Egypt: French Student Expelled for Meeting with Young Activists
On 15 July 2015, Alkarama informed the United Nations Special Rapporteur on the promotion and protection of the right to freedom of opinion and expression (SR FRDX) of the expulsion, by the Egyptian authorities, of a 22-year-old French student, Fanny Ohier. On 3 July 2015, Fanny was sent back to France in retaliation for her academic research that focused, among other things, on the 6 April Youth Movement, an activist group of "70,000 mostly young and educated Egyptians", whose members are constantly harassed and subjected to arbitrary arrests by the authorities since the 2011 revolution.
22-year-old political sciences student at EHESS – the School for Advanced Studies in the Social Sciences in Paris – Fanny arrived in Egypt on 14 May 2015 to meet members of civil society for her Master thesis on the political disengagement of young revolutionaries following the July 2013 military coup. During the seven weeks that she spent in the country, she mostly met with members of Al Dostour – a liberal opposition party created by Nobel Prize laureate Mohamed El Baradei – and of the 6 April Youth Movement in Cairo. She then went to Damietta, a city located 162 km North of Cairo, where she met with other members of the 6 April group.
After breaking the fast (Iftar) with some of them on 2 July, Fanny went back to her hotel, where she was woken up in the middle of the night by a dozen policemen, some in uniform and some in plain clothes, who broke into her room without explaining the reason for their presence or showing a search and arrest warrant. After searching the room thoroughly, they took her out of the hotel and asked her to get into a police car waiting in front of the hotel. As she refused to get in, a man who spoke French fluently told her that it was the police arresting her for her own security, that she souldn't worry, and that her friend had been warned and was waiting for her at the police station.
Fanny was subsequently transferred to Damietta Police Station where she was interrogated for nearly three hours on the reasons for her travel to Egypt. The officers also searched – and probably made copies of – her notebook, and files and audio records contained in her computer, and she heard officers say that she had been meeting with non-recommendable people. The student believes that she was arrested and expulsed because of her meetings with members of the 6 April Youth Movement, not only because they are regularly arrested, but also because the person that she had been most in contact with was arrested by the police on 10 June. During her detention, she also heard the officers speak of her earlier trip to Alexandria where she had met other members of the 6 April Youth Movement.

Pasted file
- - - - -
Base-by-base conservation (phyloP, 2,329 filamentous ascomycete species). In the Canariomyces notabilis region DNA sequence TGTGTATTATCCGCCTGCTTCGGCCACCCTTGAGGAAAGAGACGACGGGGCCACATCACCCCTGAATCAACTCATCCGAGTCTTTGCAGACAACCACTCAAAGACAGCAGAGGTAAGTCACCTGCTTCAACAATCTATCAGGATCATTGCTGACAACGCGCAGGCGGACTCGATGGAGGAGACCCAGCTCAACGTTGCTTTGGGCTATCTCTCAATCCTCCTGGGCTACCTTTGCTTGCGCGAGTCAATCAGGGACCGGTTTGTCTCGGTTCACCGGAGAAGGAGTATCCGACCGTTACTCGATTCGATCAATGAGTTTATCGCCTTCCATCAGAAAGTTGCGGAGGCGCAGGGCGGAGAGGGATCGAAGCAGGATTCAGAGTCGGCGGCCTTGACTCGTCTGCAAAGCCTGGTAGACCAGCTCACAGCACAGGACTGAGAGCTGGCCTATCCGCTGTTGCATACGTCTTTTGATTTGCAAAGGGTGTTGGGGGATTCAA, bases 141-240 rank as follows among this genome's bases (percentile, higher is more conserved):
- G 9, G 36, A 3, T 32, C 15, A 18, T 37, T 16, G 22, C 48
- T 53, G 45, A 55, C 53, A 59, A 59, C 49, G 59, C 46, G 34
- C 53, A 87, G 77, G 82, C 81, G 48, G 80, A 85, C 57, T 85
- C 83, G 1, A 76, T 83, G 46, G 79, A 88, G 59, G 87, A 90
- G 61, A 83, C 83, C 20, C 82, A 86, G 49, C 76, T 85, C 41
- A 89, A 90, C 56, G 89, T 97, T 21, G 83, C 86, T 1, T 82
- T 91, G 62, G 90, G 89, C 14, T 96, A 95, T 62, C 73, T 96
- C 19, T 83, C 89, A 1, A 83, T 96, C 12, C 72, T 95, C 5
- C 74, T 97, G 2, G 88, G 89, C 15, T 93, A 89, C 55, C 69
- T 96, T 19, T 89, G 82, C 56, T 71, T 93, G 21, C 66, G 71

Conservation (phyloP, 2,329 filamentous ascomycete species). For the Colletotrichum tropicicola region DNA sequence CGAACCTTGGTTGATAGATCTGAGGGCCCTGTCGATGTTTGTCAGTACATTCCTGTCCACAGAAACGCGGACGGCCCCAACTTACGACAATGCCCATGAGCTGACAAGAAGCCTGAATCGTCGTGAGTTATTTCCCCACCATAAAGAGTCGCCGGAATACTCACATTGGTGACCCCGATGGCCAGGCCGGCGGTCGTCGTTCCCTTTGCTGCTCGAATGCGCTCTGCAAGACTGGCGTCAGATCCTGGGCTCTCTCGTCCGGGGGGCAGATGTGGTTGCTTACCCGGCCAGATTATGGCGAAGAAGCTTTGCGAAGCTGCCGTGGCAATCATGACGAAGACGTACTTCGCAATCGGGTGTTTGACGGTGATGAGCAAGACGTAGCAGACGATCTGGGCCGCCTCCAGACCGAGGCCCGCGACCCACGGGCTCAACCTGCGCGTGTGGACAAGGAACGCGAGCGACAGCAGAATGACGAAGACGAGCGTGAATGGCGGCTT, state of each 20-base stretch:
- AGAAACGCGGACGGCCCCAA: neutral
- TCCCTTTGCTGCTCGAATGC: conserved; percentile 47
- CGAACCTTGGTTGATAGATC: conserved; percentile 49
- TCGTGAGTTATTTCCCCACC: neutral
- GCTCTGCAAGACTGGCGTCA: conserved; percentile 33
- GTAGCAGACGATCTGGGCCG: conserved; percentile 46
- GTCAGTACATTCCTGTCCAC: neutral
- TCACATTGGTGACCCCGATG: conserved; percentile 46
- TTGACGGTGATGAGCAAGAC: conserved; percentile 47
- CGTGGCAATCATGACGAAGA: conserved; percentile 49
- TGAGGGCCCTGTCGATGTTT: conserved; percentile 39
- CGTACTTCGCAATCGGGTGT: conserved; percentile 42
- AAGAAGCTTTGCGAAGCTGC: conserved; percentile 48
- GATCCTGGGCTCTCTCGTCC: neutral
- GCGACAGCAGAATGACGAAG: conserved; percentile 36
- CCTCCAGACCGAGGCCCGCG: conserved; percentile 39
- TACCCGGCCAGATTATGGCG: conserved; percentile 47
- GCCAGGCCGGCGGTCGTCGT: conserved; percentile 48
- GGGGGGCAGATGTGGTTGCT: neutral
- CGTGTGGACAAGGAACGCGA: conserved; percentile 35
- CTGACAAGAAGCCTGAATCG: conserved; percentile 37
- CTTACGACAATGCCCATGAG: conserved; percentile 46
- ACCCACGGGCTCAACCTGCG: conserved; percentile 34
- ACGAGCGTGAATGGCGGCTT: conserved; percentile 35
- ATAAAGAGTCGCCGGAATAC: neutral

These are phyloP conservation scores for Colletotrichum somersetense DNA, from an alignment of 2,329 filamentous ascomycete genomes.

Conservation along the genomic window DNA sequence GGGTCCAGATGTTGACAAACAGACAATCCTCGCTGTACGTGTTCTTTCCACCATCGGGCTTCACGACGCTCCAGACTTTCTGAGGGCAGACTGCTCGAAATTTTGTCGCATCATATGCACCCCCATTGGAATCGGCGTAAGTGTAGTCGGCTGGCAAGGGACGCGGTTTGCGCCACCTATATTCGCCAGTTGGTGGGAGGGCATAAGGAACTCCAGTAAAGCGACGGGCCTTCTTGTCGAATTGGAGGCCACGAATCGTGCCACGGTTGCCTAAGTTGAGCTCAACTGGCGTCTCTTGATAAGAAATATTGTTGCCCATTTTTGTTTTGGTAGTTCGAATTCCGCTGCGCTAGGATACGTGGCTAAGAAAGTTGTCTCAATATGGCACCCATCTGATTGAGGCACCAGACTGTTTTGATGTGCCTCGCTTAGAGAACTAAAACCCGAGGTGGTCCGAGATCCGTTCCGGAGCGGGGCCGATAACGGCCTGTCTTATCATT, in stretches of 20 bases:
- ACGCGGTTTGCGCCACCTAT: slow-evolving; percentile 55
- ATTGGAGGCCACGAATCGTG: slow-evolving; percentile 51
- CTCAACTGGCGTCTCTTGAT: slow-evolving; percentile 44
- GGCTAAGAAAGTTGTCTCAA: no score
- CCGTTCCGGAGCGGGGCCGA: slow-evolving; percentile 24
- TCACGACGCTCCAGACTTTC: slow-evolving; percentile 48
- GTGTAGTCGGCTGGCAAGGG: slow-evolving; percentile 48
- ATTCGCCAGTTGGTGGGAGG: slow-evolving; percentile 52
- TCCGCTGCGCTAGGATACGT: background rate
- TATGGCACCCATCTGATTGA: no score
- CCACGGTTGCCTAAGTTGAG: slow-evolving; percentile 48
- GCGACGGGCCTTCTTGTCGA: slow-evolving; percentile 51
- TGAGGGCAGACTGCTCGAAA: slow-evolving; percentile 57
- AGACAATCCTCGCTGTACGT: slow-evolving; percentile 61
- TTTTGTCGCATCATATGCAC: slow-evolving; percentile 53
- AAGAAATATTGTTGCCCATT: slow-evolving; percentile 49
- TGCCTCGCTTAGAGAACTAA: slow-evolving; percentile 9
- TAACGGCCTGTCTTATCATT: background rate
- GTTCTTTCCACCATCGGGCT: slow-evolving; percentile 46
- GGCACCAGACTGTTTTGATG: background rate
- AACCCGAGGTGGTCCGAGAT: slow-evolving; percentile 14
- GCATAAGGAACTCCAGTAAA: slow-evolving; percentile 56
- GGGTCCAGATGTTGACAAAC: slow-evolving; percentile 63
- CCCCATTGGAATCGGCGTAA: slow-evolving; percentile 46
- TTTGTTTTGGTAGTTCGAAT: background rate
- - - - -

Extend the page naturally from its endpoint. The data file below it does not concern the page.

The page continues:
Following her interrogation, Fanny was driven in a minivan to El Mogamma, the National government administrative complex on Tahrir Square in Cairo, where the 22-year-old's visa was cancelled. Put in touch with the French Consulate, she was told to buy a ticket back to France as the authorities wanted her out of Egypt. She spent her last night in Egypt in Cairo International Airport's expulsion department, and was expelled by the first flight back to France at 9.30am on 3 July – even though she was scheduled to leave on the 4.30pm flight – with just enough time to get her computer, phone and passport back.
Despite repeated calls to the French Consulate in Egypt, Fanny was never clearly explained the reasons for her expulsion, which appears to have been triggered by her research on the 6 April Youth Movement and which illustrates the will of the Egyptian authorities to control the country's image abroad. Worse still is that "foreign authorities in Egypt do not help in the preservation of a 'freedom bubble'," explains the 22-year-old student regretting the double-standards of France and other foreign diplomatic representations in Egypt, who do not "sufficiently protect researchers and journalists," thereby contributing to perpetuate the Egyptian regime's authoritarian abuses.
Alkarama therefore solicited the UN SR FRDX to call upon the Egyptian authorities to respect the rights to freedom of opinion and expression in all circumstances and to guarantee that all citizens can freely speak in public without being subjected to harassment, arrest or expulsion. It is only by acknowledging and offering space for pluralists' points of views that Egypt will be able to achieve its goals. It also means that all people who have peacefully opposed the government should be freed and that civil society and journalists should be offered better protection and independence.
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